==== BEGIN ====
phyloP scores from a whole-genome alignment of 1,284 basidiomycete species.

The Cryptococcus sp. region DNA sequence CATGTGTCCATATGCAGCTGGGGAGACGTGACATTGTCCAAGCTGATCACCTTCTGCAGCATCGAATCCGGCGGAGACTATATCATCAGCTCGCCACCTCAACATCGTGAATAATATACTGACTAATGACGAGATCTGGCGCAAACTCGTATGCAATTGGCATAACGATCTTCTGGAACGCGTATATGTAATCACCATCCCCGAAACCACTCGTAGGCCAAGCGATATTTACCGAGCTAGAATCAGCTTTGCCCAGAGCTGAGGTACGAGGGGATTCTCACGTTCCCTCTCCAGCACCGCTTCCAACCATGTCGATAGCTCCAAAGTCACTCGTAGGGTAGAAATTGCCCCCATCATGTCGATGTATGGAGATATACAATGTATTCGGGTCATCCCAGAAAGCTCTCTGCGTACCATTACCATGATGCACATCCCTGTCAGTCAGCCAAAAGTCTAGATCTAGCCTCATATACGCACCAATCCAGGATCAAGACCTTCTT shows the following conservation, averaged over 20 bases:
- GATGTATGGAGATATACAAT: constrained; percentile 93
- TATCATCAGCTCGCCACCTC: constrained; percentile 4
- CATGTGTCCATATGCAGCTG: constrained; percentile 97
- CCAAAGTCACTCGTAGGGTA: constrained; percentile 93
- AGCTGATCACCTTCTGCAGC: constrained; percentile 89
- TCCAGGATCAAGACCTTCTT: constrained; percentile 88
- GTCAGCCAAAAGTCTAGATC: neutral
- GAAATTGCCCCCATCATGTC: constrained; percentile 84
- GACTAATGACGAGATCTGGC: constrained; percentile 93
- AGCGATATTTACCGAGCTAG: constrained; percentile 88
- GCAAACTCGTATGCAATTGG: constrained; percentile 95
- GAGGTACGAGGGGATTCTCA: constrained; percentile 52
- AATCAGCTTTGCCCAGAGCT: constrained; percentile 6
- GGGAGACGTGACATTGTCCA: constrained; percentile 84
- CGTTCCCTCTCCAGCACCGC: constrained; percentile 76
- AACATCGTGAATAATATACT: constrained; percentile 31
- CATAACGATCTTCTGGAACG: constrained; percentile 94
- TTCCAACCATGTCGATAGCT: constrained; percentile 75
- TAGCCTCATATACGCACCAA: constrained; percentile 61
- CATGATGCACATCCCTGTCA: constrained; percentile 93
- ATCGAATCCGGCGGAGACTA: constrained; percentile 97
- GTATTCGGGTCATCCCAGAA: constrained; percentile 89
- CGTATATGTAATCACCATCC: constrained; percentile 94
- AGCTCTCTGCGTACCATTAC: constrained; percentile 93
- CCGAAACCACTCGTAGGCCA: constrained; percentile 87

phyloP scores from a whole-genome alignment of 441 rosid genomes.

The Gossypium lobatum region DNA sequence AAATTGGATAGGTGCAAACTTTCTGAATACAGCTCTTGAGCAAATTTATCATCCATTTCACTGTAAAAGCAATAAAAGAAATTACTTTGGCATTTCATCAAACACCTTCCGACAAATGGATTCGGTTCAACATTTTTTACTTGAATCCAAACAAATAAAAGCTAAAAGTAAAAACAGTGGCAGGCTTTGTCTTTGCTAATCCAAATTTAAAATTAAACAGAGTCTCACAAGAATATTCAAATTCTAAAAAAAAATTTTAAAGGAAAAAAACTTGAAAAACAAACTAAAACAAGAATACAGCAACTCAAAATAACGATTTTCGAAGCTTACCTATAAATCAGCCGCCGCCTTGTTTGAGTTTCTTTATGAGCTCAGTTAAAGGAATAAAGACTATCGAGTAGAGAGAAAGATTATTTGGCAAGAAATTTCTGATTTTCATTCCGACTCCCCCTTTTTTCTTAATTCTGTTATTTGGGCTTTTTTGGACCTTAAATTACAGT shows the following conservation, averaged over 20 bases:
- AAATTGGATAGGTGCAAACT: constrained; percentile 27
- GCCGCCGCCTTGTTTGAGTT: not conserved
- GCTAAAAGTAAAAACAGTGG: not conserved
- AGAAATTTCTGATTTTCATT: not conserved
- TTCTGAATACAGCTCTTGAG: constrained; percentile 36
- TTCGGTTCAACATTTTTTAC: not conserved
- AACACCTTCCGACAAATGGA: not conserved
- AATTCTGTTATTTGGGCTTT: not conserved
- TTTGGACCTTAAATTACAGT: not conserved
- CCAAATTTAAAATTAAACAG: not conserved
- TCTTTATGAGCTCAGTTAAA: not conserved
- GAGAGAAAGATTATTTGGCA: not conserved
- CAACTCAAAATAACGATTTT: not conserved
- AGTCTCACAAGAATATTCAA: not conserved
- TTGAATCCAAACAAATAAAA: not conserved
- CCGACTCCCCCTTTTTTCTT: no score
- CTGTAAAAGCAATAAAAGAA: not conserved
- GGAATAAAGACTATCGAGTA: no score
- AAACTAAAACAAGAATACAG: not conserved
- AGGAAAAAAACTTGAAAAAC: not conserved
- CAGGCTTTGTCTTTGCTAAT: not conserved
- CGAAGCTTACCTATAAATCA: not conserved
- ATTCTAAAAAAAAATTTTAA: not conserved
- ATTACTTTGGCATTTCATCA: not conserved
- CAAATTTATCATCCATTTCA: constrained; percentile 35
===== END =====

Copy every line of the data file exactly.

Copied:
phyloP scores from a whole-genome alignment of 1,284 basidiomycete species.

The Cryptococcus sp. region DNA sequence CATGTGTCCATATGCAGCTGGGGAGACGTGACATTGTCCAAGCTGATCACCTTCTGCAGCATCGAATCCGGCGGAGACTATATCATCAGCTCGCCACCTCAACATCGTGAATAATATACTGACTAATGACGAGATCTGGCGCAAACTCGTATGCAATTGGCATAACGATCTTCTGGAACGCGTATATGTAATCACCATCCCCGAAACCACTCGTAGGCCAAGCGATATTTACCGAGCTAGAATCAGCTTTGCCCAGAGCTGAGGTACGAGGGGATTCTCACGTTCCCTCTCCAGCACCGCTTCCAACCATGTCGATAGCTCCAAAGTCACTCGTAGGGTAGAAATTGCCCCCATCATGTCGATGTATGGAGATATACAATGTATTCGGGTCATCCCAGAAAGCTCTCTGCGTACCATTACCATGATGCACATCCCTGTCAGTCAGCCAAAAGTCTAGATCTAGCCTCATATACGCACCAATCCAGGATCAAGACCTTCTT shows the following conservation, averaged over 20 bases:
- GATGTATGGAGATATACAAT: constrained; percentile 93
- TATCATCAGCTCGCCACCTC: constrained; percentile 4
- CATGTGTCCATATGCAGCTG: constrained; percentile 97
- CCAAAGTCACTCGTAGGGTA: constrained; percentile 93
- AGCTGATCACCTTCTGCAGC: constrained; percentile 89
- TCCAGGATCAAGACCTTCTT: constrained; percentile 88
- GTCAGCCAAAAGTCTAGATC: neutral
- GAAATTGCCCCCATCATGTC: constrained; percentile 84
- GACTAATGACGAGATCTGGC: constrained; percentile 93
- AGCGATATTTACCGAGCTAG: constrained; percentile 88
- GCAAACTCGTATGCAATTGG: constrained; percentile 95
- GAGGTACGAGGGGATTCTCA: constrained; percentile 52
- AATCAGCTTTGCCCAGAGCT: constrained; percentile 6
- GGGAGACGTGACATTGTCCA: constrained; percentile 84
- CGTTCCCTCTCCAGCACCGC: constrained; percentile 76
- AACATCGTGAATAATATACT: constrained; percentile 31
- CATAACGATCTTCTGGAACG: constrained; percentile 94
- TTCCAACCATGTCGATAGCT: constrained; percentile 75
- TAGCCTCATATACGCACCAA: constrained; percentile 61
- CATGATGCACATCCCTGTCA: constrained; percentile 93
- ATCGAATCCGGCGGAGACTA: constrained; percentile 97
- GTATTCGGGTCATCCCAGAA: constrained; percentile 89
- CGTATATGTAATCACCATCC: constrained; percentile 94
- AGCTCTCTGCGTACCATTAC: constrained; percentile 93
- CCGAAACCACTCGTAGGCCA: constrained; percentile 87

phyloP scores from a whole-genome alignment of 441 rosid genomes.

The Gossypium lobatum region DNA sequence AAATTGGATAGGTGCAAACTTTCTGAATACAGCTCTTGAGCAAATTTATCATCCATTTCACTGTAAAAGCAATAAAAGAAATTACTTTGGCATTTCATCAAACACCTTCCGACAAATGGATTCGGTTCAACATTTTTTACTTGAATCCAAACAAATAAAAGCTAAAAGTAAAAACAGTGGCAGGCTTTGTCTTTGCTAATCCAAATTTAAAATTAAACAGAGTCTCACAAGAATATTCAAATTCTAAAAAAAAATTTTAAAGGAAAAAAACTTGAAAAACAAACTAAAACAAGAATACAGCAACTCAAAATAACGATTTTCGAAGCTTACCTATAAATCAGCCGCCGCCTTGTTTGAGTTTCTTTATGAGCTCAGTTAAAGGAATAAAGACTATCGAGTAGAGAGAAAGATTATTTGGCAAGAAATTTCTGATTTTCATTCCGACTCCCCCTTTTTTCTTAATTCTGTTATTTGGGCTTTTTTGGACCTTAAATTACAGT shows the following conservation, averaged over 20 bases:
- AAATTGGATAGGTGCAAACT: constrained; percentile 27
- GCCGCCGCCTTGTTTGAGTT: not conserved
- GCTAAAAGTAAAAACAGTGG: not conserved
- AGAAATTTCTGATTTTCATT: not conserved
- TTCTGAATACAGCTCTTGAG: constrained; percentile 36
- TTCGGTTCAACATTTTTTAC: not conserved
- AACACCTTCCGACAAATGGA: not conserved
- AATTCTGTTATTTGGGCTTT: not conserved
- TTTGGACCTTAAATTACAGT: not conserved
- CCAAATTTAAAATTAAACAG: not conserved
- TCTTTATGAGCTCAGTTAAA: not conserved
- GAGAGAAAGATTATTTGGCA: not conserved
- CAACTCAAAATAACGATTTT: not conserved
- AGTCTCACAAGAATATTCAA: not conserved
- TTGAATCCAAACAAATAAAA: not conserved
- CCGACTCCCCCTTTTTTCTT: no score
- CTGTAAAAGCAATAAAAGAA: not conserved
- GGAATAAAGACTATCGAGTA: no score
- AAACTAAAACAAGAATACAG: not conserved
- AGGAAAAAAACTTGAAAAAC: not conserved
- CAGGCTTTGTCTTTGCTAAT: not conserved
- CGAAGCTTACCTATAAATCA: not conserved
- ATTCTAAAAAAAAATTTTAA: not conserved
- ATTACTTTGGCATTTCATCA: not conserved
- CAAATTTATCATCCATTTCA: constrained; percentile 35